4100 autolite for a 347 stroker

  • Interestingly 66 Thunderbirds with a 428 had 1.08 carburetors. I have a larger 4100 carburetor at home from the late 50's that is a 1.19.


    65 Koupe early San Jose Phoenician Yellow 4 speed
    66 GT Koupe Dearborn Blue 4 speed
    66 KGT San Jose fastback pony interior Silver Frost 4 speed
    64 Falcon sedan delivery 289 4 speed
    65 Ranchero 289 4 speed
    66 Corvette roadster 427/425 4 speed

  • i know that 112 4100 carbs were install on 390 engines , i thinking a 112 4100 would run well on a 347 stroker , just looking for opinions ,thanks.

    Depends on a lot of factors.

    First understand that the assembly line Ford 4100As in the 1.12 size normally test as flowing around 526± a little SAE corrected standard cubic feet per minute (cfm). That is without an air cleaner, which is a restriction. 4100As can be reworked to increase air flow at standard rating conditions for 4V carburetors. The highest average corrected flows I use to see usually for modified units came in around 570± cfm corrected.

    Second understand that most dynamometer horse power does not automatically mean quickest car. Every car maker and aftermarket company and a few magazine companies proved many times it is best to have a carburetor a little too small than any amount too large. Many sources publish good rules for 4V carburetor sizing for specific applications where only one carburetor is used. The rules change completely for individual running induction systems as the physics / flow dynamics are very much different. Box ram type manifolds change the rules.

    289 c.i.d. engines that are seriously race prepared using a single 4V carburetor calculate out to working best with carburetor flows between 403 cfm and 569 cfm depending on the engine revolutions per minute (rpm) at maximum power, volumetric efficiency, and what that rpm at peak power is. Believe it or not some of the most successful 1960s-1970s racers using 289 c.i.d. engines in Falcons and Mustangs dropped from the 1.12 size carburetors to the 1.08 size carburetors.

    How about a 347 c.i.d. engine? The carburetor type and size I would recommend depends on lots of factors: type of vehicle, vehicle weight, transmission specifics, differential gearing, open or limited slip differential, camshaft characteristics (what was it designed to do?), specific intake manifold and any modifications thereof, exhaust system, type of fuel to be used most of the time, altitude the vehicle was going to be used around most of the time, and the type of driving use most of the time and occasionally.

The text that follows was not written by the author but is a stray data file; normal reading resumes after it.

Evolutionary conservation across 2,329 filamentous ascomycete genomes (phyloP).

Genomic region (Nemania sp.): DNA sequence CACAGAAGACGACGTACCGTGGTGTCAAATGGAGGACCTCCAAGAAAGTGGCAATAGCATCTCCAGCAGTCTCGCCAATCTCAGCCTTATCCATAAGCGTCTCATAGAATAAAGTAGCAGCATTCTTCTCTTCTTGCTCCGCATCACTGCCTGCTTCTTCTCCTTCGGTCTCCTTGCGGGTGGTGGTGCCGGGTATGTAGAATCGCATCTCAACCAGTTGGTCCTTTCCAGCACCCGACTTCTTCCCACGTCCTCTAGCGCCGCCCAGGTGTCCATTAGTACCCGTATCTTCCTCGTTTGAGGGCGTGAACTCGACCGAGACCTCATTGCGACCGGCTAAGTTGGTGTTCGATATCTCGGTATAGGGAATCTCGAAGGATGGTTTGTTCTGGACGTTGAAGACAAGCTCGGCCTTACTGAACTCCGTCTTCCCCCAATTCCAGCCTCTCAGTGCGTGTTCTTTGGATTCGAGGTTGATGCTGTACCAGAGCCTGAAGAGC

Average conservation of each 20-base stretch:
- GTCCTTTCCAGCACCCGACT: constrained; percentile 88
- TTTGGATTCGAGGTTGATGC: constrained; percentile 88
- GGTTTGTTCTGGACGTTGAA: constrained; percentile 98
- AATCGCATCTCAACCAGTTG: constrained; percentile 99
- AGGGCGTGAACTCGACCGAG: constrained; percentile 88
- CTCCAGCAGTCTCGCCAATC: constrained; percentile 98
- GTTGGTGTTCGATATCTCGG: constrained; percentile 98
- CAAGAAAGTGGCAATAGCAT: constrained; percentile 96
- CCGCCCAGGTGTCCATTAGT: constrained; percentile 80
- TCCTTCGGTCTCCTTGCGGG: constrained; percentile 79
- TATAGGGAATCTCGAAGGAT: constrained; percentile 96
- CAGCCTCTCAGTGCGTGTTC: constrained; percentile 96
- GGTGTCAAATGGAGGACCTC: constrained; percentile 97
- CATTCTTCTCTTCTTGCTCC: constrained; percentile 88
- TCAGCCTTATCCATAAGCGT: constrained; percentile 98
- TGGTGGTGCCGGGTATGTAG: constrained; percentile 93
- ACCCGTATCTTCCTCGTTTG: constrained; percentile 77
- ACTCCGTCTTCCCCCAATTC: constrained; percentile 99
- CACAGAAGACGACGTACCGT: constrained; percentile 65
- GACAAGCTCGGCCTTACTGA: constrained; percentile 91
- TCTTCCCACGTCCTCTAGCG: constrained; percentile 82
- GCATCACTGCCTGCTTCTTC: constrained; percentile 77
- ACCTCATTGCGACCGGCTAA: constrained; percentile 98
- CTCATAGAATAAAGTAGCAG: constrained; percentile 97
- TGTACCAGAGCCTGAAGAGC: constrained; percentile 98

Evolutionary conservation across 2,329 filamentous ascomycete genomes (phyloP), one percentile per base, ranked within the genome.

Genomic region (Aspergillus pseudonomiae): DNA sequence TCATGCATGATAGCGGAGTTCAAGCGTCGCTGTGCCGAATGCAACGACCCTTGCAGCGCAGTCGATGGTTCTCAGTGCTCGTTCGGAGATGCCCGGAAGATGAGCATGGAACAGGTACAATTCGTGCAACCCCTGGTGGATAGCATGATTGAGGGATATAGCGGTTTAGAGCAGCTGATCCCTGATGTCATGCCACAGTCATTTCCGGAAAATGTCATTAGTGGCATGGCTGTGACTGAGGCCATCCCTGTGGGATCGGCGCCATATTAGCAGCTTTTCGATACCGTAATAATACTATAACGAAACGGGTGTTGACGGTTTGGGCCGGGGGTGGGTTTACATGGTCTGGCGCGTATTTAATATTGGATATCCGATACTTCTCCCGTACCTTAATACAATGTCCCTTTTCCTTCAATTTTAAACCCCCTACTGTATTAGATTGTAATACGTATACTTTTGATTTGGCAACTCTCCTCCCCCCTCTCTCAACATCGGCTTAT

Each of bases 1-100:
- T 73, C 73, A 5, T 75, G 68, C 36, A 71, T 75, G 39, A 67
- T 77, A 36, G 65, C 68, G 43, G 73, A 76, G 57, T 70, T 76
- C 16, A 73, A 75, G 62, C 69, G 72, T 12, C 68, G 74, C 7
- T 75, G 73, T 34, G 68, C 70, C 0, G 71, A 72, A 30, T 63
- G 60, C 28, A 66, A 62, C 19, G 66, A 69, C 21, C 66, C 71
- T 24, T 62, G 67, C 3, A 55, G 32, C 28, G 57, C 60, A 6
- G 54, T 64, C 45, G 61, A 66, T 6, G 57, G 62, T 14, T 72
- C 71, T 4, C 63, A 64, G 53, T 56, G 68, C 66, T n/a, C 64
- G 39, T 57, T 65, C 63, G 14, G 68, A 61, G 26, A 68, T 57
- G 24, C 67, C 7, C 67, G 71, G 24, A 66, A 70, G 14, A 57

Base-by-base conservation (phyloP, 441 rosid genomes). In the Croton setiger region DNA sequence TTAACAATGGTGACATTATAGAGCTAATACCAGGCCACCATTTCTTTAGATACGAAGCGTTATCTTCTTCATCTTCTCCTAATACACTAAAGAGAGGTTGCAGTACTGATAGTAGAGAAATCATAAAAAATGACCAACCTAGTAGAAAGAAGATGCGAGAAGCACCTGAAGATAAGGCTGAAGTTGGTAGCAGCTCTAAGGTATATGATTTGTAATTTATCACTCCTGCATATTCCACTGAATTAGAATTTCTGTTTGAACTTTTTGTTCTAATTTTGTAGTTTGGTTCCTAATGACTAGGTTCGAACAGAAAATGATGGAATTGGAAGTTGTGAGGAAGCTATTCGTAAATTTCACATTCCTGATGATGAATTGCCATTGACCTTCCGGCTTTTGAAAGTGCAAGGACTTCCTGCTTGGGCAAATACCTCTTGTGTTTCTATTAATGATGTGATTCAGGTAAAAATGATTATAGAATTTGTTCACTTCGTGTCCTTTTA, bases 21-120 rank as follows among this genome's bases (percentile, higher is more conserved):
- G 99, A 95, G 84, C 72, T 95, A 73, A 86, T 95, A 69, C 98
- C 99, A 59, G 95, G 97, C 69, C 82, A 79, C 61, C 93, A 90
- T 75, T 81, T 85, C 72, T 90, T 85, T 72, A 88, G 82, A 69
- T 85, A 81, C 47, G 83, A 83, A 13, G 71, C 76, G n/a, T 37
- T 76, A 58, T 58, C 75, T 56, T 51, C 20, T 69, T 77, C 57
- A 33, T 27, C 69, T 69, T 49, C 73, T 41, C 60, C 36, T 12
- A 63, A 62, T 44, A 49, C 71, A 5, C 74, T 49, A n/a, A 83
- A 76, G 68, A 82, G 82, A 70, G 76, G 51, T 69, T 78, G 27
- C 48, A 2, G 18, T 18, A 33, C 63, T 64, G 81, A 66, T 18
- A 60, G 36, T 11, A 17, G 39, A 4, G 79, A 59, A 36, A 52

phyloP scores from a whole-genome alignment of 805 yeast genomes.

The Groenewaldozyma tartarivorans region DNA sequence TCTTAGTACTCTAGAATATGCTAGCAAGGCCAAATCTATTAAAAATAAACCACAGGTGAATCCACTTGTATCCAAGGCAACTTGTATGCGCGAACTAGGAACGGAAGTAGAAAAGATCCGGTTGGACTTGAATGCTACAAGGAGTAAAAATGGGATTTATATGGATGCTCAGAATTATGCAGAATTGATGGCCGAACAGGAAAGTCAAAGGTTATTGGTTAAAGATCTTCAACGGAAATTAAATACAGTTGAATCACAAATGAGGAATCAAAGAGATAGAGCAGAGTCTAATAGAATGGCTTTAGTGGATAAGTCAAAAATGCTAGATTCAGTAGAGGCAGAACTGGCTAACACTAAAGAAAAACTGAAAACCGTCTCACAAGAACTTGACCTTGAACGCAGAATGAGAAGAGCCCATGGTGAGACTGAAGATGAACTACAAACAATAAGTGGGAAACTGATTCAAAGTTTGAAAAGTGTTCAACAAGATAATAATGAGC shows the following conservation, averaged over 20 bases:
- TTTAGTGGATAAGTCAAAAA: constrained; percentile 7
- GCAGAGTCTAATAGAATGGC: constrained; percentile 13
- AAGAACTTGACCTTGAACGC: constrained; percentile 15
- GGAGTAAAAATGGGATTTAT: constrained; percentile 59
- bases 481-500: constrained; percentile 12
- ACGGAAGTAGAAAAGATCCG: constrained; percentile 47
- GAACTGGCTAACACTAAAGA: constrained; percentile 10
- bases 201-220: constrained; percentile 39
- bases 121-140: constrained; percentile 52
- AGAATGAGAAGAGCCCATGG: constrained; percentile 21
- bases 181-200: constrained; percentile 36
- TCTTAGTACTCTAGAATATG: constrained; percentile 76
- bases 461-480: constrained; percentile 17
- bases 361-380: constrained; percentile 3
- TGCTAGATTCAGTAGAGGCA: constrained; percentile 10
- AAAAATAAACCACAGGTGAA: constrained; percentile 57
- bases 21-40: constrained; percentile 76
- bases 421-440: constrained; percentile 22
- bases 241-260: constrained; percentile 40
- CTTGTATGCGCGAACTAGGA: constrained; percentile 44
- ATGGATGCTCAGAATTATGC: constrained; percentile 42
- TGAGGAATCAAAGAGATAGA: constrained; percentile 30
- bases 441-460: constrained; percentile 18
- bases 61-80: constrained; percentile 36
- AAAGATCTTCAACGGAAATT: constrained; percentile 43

At or near sea level, assuming a Ford 4100 something (1.08, 1.12, or 1.19 size) based on the original post, one might choose a carburetor with an actual corrected flow between 483 and 683 c.f.m. covering street driving that won’t land one in jail to serious high engine rpm power band racing. As one goes up in altitude the size of the carburetor used would go down to stay optimum. Just because most Ford stock calibrations were rated for 0 to 5,000 feet above sea level doesn’t mean the air fuel curves stayed the same as altitude increased.

    Also don’t assume your vacuum secondaries are doing much if anything. Several problems can render them inactive. Your 500 cfm 4V might work as let us say a 300 cfm 2V. (I just repaired an early 1966 MUSTANG GT350 R-3259-1 Holley® carburetor that has not been a 4V unit in many years. Years ago somebody installed some incorrect parts (2) during an overhaul and the secondaries were dead from then on. I test carburetors before I dismantle them and most Ford 4100A secondaries do not function at all in as received condition.) It is very good practice to test secondary operation before saying you are done with a carburetor. You must set up a scenario where you can visually verify that the secondaries open at an appropriate time and an appropriate amount. Vacuum secondaries are self sizing in that for a given carburetor the secondaries that won’t ever open on lets says a 221 c.i.d. engine might start opening at 2,000 rpm on a 430 c.i.d. engine.

  • PS It is possible to take a "780" vacuum secondary carburetor and tune it (parts changes required) to work well on a 260 c.i.d. Ford industrial Engine in a Sunbeam Tiger or at the other end of the scale a 427 Light Weight or 427 HR race only engine in a 427 Cobra racer. There was a particular Ford carburetor that "size" that was specified and internationally registered as a racing option for Sunbeam Tigers, 1965 MUSTANG GT350s, and 427 Cobra full competition cars.

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